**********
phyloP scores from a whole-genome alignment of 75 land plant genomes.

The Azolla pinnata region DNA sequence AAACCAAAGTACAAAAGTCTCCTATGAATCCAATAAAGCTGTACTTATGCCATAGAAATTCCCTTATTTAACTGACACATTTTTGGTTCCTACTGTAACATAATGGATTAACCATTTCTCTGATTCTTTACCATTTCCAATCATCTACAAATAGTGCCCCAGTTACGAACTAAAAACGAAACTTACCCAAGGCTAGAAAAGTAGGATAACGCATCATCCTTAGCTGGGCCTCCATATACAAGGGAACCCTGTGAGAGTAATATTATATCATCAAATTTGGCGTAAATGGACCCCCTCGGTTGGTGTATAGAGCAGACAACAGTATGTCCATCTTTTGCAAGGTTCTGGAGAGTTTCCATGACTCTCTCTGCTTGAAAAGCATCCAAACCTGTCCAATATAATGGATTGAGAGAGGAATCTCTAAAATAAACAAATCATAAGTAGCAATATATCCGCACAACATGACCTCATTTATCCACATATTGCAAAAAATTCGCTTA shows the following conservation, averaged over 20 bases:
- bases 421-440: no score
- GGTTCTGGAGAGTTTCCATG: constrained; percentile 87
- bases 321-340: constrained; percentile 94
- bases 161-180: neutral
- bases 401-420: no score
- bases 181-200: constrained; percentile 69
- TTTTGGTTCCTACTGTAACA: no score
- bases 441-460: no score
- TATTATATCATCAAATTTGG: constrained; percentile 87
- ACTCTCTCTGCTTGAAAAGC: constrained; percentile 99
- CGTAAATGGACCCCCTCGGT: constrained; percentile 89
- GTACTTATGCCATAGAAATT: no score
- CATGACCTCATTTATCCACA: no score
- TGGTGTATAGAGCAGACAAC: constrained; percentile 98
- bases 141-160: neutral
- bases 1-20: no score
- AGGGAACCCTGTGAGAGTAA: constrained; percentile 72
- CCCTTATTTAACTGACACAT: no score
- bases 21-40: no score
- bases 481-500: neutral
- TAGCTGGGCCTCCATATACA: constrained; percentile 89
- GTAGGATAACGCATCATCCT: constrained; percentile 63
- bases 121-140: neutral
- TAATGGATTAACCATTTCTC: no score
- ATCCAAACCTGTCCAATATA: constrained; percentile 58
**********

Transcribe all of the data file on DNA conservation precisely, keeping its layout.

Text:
phyloP scores from a whole-genome alignment of 75 land plant genomes.

The Azolla pinnata region DNA sequence AAACCAAAGTACAAAAGTCTCCTATGAATCCAATAAAGCTGTACTTATGCCATAGAAATTCCCTTATTTAACTGACACATTTTTGGTTCCTACTGTAACATAATGGATTAACCATTTCTCTGATTCTTTACCATTTCCAATCATCTACAAATAGTGCCCCAGTTACGAACTAAAAACGAAACTTACCCAAGGCTAGAAAAGTAGGATAACGCATCATCCTTAGCTGGGCCTCCATATACAAGGGAACCCTGTGAGAGTAATATTATATCATCAAATTTGGCGTAAATGGACCCCCTCGGTTGGTGTATAGAGCAGACAACAGTATGTCCATCTTTTGCAAGGTTCTGGAGAGTTTCCATGACTCTCTCTGCTTGAAAAGCATCCAAACCTGTCCAATATAATGGATTGAGAGAGGAATCTCTAAAATAAACAAATCATAAGTAGCAATATATCCGCACAACATGACCTCATTTATCCACATATTGCAAAAAATTCGCTTA shows the following conservation, averaged over 20 bases:
- bases 421-440: no score
- GGTTCTGGAGAGTTTCCATG: constrained; percentile 87
- bases 321-340: constrained; percentile 94
- bases 161-180: neutral
- bases 401-420: no score
- bases 181-200: constrained; percentile 69
- TTTTGGTTCCTACTGTAACA: no score
- bases 441-460: no score
- TATTATATCATCAAATTTGG: constrained; percentile 87
- ACTCTCTCTGCTTGAAAAGC: constrained; percentile 99
- CGTAAATGGACCCCCTCGGT: constrained; percentile 89
- GTACTTATGCCATAGAAATT: no score
- CATGACCTCATTTATCCACA: no score
- TGGTGTATAGAGCAGACAAC: constrained; percentile 98
- bases 141-160: neutral
- bases 1-20: no score
- AGGGAACCCTGTGAGAGTAA: constrained; percentile 72
- CCCTTATTTAACTGACACAT: no score
- bases 21-40: no score
- bases 481-500: neutral
- TAGCTGGGCCTCCATATACA: constrained; percentile 89
- GTAGGATAACGCATCATCCT: constrained; percentile 63
- bases 121-140: neutral
- TAATGGATTAACCATTTCTC: no score
- ATCCAAACCTGTCCAATATA: constrained; percentile 58